This long-standing restaurant opposite Islington Green offers hearty Afghan food amid a low-key setting. It’s tiny, with just two tables downstairs and three on the first floor – but this gives it a welcoming, friendly atmosphere, with a no-fuss menu to match. Choose between four meat and four vegetarian dishes, such as warming fish stews, dahls and rice dishes, alongside some homemade bread to mop it all up with. It’s a bargain too, with mains costing around £7.50. 

35 Islington Grn, London N1 8DU

Radici

Radici

Radici is the more affordable Italian from top chef Francesco Mazzei (who also heads up Sartoria and Fiume). The restaurant lies across from the Almeida Theatre, meaning it’s a hub for the area’s cultured crowd who chat away in the swanky but down-to-earth surroundings. One of the few places to serve equally excellent pizza and pasta, the concise menu is a little more creative than most and heavily inspired by Southern Italy with Tropea onion and tuna, and Sicilian aubergine and ricotta pizzas which are rarely found elsewhere. With a Margherita pizza at only £9, you can afford to try a few different plates – order a few cicchetti then the burrata (heavenly) and homely taglioni with beans and pancetta. And leave space for dessert (especially the marsala tiramisu).

30 Almeida St, London N1 1AD; radici.uk

This review was taken from our feature on the best Italian restaurants in London

The Gate

One of the best places in London for vegetarian food is The Gate, which has outposts dotted around the city including one opposite Sadler’s Wells in north London. The group was a pioneer in plant-based dining, having been established by Indo-Iraqi brothers Michael and Adrian Daniel back in 1989. Their aim was to recreate the diverse flavours they had enjoyed as children, so the menu is influenced by Arabic, Indian and Jewish cuisines – with a strong focus on sustainability and healthy eating. Think grilled aubergine with marinated tofu and potato gratin, jackfruit tortillas, beetroot and bulgur wheat burgers, and breaded seitan in a coconut curry – plus a great cocktail menu. 

370 St John St, London EC1V 4NN; thegaterestaurants.com

Prawn on the Lawn

Prawn on the Lawn, oysters

This Islington restaurant began its life as a small fishmonger with an eight-cover seafood bar and no space for a kitchen. Yet before long, it became TripAdvisor’s best-rated restaurant in London. Eventually it moved to a bigger spot down the road, but the neighbourhood feel has never been lost. Prawn on the Lawn still serves as a fishmonger as well as a restaurant, meaning the menu changes daily depending on which fish is available. There’s a mix of small plates – think juicy Szechuan prawns, seared tuna with soy and Porthilly mussels – alongside whole or filleted fish for the table, cooked classic, Thai or Chinese style. Despite being bang in the middle of north London, the eatery has a seaside feel – though if you want the real deal, a second site has popped up in Padstow.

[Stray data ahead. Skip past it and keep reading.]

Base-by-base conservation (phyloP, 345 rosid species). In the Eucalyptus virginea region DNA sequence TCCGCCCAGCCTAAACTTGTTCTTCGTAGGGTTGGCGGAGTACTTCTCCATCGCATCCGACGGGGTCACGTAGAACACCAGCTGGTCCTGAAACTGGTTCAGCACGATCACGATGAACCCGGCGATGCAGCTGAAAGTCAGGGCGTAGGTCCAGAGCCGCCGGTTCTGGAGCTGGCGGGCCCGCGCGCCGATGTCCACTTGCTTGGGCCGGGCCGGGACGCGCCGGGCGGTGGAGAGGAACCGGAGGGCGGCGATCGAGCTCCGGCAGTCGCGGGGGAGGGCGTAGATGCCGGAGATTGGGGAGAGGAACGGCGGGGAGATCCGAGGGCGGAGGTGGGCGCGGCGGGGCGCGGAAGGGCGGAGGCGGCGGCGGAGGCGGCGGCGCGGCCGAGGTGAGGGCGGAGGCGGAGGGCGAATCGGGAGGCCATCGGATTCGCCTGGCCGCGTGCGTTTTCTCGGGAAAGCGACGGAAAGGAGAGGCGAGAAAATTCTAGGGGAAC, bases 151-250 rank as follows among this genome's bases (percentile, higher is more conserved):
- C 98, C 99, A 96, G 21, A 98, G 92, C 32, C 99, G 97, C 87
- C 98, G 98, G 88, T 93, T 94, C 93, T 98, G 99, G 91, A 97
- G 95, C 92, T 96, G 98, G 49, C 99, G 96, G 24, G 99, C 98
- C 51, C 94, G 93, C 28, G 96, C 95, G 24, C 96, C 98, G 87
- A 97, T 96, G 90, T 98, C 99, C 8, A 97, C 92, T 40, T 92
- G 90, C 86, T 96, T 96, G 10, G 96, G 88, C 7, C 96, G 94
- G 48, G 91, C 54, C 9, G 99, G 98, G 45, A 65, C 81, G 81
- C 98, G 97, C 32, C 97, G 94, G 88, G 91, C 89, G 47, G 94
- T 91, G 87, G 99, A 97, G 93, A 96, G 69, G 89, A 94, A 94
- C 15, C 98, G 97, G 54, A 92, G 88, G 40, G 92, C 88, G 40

292, 294 St Paul’s Rd, London N1 2LH; prawnonthelawn.com

This review was taken from our feature on the best seafood restaurants in London

The Tamil Prince

Tamil Prince

Opened earlier this summer, The Tamil Prince was the brainchild of ex-Roti King chef, Prince Durairaj. It combines the feel of a classic British pub with cooking from south India, featuring dishes inspired by Durairaj’s childhood in Tamil Nadu. There are small plates of okra fries, chicken lollipops, potato chaat and onion bhajis, plus larger dishes of robata lamb chops, lamb curry and paneer masala, plus sides of roti and coconut rice. And, while it’s no longer an actual pub, there’s a strong drinks offering complete with Indian-inspired cocktails and beers. 

115 Hemingford Rd, London N1 1BZ; thetamilprince.com

Niche

Back in the summer of 2013, Marc Wade and his business partner Adrian Morgan set out to serve British food with a modern twist. They opened Niche in Islington, just down the road from Sadler’s Wells Theatre, with a focus on bakery products. Not long afterwards, however, Marc was diagnosed as Coeliac, leading the pair to turn the restaurant totally gluten-free. Niche became London’s first Coeliac UK-accredited restaurant – though the principles stayed the same: great food, all made fresh on site. A far cry from some of the dry, tasteless gluten-free food on the market, here you can tuck into everything from buttermilk fried chicken to parmesan beignets to burgers to pies. The restaurant’s strap-line is ‘gluten free but you wouldn’t know it’ – and many people who visit are oblivious of its wheat-free merits, a sign that it’s a top-class restaurant in its own right. 

197-199 Rosebery Ave, London EC1R 4TJ; nichefoodanddrink.com

This review was taken from our feature on the best gluten-free restaurants in London